There are four common species of animals who die soon after giving birth. These are the octopus, the squid, salmon and the common mayfly. For the most part, the males die soon after fertilizing the female's eggs and the females live only long enough to birth their young before dying.
The Male Octopus Mates and Dies
Octopuses are one of several species that die after they mate or give birth. A male octopus will either fertilize a female's eggs himself, or he will give the female his sperm to keep until her eggs are ready to be fertilized. Soon after this is complete, the male octopus will die. The female lives long enough to give birth to her young, then dies shortly after her young octopuses are born.
Squid Die Shortly After Giving Birth
Much like their similar counterpart the octopus, squid do not live long after giving birth. The process is identical to that of the octopus. The male dies shortly after mating, while the female lives long enough to see her eggs hatched and alive. Depending on the species, it can take as little as 30 days and as long as a year for this to take place. Once the eggs are hatched, the female dies.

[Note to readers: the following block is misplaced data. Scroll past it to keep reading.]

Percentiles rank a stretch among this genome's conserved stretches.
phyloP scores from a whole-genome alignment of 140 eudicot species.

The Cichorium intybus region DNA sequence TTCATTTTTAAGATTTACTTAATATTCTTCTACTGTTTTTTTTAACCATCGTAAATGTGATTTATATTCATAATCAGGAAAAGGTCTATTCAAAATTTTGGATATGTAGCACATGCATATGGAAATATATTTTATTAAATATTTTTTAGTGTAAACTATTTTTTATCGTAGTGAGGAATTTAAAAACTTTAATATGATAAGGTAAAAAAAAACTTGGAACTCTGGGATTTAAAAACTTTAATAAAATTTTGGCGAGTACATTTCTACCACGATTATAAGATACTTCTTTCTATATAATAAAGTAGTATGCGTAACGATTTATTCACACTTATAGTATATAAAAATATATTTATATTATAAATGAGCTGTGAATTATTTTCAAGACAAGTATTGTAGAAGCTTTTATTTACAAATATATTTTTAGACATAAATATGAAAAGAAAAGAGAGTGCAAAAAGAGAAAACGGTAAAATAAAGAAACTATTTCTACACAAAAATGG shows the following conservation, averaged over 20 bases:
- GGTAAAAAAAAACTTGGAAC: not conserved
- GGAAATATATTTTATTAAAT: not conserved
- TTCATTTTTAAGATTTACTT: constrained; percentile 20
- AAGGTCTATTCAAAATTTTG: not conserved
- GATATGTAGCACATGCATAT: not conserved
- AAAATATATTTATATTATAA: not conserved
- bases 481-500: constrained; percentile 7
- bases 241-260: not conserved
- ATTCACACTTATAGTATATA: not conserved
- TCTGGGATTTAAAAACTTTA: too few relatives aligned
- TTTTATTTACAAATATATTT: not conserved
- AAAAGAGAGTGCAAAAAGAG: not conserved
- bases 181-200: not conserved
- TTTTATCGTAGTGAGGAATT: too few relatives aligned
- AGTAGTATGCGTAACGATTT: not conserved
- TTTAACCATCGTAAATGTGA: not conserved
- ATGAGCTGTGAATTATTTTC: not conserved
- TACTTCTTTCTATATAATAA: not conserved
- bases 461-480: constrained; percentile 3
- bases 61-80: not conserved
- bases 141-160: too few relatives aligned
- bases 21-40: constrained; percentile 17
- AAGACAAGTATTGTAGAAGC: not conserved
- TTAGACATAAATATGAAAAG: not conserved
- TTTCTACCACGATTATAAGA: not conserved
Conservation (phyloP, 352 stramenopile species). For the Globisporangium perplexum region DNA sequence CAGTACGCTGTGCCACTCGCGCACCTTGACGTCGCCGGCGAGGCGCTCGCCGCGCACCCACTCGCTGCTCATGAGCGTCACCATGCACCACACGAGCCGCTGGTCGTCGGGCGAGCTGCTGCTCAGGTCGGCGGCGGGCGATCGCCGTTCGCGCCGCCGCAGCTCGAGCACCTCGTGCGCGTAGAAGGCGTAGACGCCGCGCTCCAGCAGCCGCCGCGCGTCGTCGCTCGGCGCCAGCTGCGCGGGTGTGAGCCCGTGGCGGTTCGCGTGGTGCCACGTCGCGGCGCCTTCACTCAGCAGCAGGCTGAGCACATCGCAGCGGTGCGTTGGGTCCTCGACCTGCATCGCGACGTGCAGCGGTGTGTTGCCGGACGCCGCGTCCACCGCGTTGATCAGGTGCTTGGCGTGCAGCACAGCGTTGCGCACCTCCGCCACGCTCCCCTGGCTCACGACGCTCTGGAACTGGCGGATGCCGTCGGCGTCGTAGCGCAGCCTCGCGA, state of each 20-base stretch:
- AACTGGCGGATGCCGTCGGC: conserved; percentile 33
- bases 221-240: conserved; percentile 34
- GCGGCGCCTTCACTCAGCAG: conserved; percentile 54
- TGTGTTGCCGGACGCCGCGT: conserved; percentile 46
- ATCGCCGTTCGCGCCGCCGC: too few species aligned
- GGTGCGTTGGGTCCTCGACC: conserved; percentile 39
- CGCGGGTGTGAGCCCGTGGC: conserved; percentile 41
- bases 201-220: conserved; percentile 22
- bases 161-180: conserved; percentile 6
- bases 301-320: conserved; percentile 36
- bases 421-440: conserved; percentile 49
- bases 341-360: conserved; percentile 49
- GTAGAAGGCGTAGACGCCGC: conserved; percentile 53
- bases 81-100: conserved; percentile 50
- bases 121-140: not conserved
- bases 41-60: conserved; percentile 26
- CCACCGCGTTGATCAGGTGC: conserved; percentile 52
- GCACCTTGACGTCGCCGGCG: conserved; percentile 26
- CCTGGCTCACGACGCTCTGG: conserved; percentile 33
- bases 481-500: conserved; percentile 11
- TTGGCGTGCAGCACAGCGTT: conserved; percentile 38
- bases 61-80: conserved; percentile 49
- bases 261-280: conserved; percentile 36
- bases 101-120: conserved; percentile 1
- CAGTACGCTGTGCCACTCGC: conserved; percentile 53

Salmon, the Long Swim to Death
Salmon are by far the most interesting creature that dies after their birthing process, also referred to as spawning, is complete. Every year, salmon return to the spot where they are born to lay and to fertilize their own eggs. After making a journey of as many as 2,000 miles, the male salmon may spawn with several females if they are strong but females usually just spawn with one male. After spawning the salmon die. The females may live to guard their nests for a week or two after spawning, but many are too exhausted after their long treacherous journey home to do so. When they die they are washed downstream and end up on the river banks as food for predators.
Mayflies Live Short Lives
Mayflies are unique to the group of animals who die after the fertilization and birthing process is concluded because they have the shortest life expectancy. Mayflies live as little as a day, two days at the longest. During this time, the male finds a female and dies soon after mating. The female dies soon after spawning.
- Georgia Basin/Puget Sound Research Center; Observations on mating of giant Pacific octopuses; Anderson, R.C.
- Marine Science: Salmon Reproduction
- Squid as experimental animals; Squid mating behavior; Arnold, JOHN M.
- Animal behaviour; The mating biology of a mass-swarming mayfly. Allan, J. D., & Flecker, A. S.
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Based in Lexington, Ky., Christina Root has worked as a blogger, writer and freelance consultant since 2009. As a mother, animal lover, natural alternative medicine enthusiast and a student of all things, she loves learning and sharing with others.